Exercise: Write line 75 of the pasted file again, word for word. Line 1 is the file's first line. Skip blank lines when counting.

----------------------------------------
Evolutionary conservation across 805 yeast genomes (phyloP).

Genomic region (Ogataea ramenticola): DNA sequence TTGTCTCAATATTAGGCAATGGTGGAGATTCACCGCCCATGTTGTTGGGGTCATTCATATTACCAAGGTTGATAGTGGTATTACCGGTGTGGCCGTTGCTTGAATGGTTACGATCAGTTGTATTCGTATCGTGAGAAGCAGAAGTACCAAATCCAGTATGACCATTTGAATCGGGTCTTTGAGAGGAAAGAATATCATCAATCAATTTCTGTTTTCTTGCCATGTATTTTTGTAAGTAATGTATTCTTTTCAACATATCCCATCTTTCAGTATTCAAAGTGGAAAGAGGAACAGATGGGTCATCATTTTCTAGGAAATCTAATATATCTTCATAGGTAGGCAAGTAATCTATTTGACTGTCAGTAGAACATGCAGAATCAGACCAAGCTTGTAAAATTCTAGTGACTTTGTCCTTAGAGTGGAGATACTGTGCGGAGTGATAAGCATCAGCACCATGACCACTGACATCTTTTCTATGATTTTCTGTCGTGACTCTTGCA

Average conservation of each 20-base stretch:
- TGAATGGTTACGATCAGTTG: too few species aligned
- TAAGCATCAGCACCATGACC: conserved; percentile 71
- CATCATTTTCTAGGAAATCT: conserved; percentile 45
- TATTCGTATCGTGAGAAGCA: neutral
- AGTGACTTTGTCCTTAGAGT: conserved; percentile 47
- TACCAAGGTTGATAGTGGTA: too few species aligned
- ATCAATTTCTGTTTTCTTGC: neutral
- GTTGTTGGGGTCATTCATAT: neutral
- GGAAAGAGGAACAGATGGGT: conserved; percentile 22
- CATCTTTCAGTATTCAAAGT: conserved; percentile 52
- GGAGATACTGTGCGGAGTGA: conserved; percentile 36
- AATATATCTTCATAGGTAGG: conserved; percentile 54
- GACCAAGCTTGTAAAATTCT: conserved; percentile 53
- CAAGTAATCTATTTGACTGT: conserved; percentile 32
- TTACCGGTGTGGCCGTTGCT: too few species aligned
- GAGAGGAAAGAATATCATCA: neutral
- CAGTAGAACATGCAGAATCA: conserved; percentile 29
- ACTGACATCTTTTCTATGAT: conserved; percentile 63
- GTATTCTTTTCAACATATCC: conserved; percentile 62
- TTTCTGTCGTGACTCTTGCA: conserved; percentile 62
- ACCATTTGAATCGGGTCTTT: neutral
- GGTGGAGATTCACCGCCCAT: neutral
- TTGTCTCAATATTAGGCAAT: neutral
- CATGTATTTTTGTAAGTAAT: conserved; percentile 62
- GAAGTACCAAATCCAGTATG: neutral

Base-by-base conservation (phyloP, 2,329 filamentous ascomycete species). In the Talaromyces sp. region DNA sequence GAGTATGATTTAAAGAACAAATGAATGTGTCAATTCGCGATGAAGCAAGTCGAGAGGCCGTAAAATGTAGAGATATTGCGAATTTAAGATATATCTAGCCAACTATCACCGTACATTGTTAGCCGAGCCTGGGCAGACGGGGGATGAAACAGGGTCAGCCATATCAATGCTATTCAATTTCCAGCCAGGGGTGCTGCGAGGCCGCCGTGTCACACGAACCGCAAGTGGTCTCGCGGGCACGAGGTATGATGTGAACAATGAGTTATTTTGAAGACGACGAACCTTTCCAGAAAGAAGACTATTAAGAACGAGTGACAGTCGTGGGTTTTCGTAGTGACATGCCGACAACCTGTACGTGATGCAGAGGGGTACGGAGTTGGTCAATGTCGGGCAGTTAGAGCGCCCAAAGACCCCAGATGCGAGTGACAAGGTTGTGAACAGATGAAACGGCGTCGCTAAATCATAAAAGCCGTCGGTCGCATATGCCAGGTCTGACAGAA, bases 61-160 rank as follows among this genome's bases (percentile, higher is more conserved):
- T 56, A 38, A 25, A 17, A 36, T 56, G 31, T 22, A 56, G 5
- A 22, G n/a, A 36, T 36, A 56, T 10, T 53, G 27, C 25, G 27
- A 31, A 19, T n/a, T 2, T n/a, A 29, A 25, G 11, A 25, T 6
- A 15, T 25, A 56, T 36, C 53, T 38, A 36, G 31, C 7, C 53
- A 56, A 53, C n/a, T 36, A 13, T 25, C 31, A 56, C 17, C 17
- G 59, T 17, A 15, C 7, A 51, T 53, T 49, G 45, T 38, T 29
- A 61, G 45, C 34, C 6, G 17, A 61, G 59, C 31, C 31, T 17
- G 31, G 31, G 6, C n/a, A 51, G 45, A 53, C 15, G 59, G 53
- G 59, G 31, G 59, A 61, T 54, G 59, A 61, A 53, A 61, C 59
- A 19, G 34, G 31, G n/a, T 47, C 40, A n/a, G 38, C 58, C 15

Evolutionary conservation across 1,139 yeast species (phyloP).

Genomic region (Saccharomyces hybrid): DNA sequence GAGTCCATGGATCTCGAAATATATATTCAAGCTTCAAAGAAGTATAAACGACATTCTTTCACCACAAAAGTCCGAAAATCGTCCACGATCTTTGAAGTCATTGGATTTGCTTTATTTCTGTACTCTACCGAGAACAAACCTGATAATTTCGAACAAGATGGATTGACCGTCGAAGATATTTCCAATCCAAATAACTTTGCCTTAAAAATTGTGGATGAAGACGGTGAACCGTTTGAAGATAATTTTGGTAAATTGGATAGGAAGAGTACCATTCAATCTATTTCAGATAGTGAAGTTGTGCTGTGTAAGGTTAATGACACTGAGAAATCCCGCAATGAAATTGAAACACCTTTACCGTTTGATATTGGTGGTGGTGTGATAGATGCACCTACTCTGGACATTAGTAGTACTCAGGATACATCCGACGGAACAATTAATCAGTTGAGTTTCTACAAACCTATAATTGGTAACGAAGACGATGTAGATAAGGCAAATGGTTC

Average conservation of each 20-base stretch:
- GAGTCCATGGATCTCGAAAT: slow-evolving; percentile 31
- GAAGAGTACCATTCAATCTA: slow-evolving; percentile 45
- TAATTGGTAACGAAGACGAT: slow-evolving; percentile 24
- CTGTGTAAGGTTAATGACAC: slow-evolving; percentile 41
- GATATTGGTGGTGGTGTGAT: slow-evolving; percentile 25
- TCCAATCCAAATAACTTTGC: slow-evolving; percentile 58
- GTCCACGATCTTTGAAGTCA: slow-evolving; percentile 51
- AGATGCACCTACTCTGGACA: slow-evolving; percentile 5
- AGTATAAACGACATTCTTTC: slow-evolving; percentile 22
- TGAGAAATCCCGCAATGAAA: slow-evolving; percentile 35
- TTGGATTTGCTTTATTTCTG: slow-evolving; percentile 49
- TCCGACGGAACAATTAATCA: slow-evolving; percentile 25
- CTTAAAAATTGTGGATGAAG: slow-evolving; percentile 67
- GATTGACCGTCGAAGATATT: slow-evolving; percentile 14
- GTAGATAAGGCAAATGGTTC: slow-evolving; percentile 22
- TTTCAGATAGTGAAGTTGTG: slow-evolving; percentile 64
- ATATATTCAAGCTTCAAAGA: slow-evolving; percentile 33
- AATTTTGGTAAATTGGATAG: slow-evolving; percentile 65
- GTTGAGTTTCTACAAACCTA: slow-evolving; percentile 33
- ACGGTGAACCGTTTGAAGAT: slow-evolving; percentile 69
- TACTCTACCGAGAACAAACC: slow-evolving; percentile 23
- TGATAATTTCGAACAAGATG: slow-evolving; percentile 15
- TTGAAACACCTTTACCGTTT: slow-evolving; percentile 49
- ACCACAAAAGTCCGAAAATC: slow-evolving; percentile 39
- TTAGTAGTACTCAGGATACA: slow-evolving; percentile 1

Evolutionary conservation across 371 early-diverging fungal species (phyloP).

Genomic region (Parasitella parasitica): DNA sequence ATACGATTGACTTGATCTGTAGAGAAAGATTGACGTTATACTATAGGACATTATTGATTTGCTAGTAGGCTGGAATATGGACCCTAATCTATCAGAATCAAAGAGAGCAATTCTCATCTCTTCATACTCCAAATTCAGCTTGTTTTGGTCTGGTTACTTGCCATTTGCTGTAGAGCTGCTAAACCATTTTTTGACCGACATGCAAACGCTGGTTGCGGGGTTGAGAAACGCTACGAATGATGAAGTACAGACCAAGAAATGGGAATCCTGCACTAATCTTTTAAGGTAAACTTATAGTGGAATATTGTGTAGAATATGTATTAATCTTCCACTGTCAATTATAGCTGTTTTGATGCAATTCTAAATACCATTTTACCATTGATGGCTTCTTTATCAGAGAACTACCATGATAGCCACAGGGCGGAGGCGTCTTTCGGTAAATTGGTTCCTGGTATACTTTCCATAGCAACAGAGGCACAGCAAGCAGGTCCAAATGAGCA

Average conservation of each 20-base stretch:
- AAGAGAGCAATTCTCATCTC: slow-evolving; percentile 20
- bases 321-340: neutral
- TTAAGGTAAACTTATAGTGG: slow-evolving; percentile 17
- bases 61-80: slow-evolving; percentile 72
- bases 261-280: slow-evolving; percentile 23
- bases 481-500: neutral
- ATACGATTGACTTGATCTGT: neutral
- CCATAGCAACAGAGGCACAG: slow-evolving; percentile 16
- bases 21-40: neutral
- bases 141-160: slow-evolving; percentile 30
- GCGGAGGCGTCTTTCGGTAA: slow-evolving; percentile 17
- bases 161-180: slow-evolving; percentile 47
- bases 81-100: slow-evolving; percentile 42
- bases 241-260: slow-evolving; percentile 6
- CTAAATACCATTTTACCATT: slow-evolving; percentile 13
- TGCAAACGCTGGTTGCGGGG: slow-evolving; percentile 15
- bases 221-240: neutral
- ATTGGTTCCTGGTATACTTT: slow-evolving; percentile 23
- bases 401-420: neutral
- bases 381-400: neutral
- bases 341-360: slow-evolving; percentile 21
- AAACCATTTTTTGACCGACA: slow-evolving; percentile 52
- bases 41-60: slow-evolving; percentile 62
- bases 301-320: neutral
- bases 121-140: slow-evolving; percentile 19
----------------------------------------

- bases 261-280: slow-evolving; percentile 23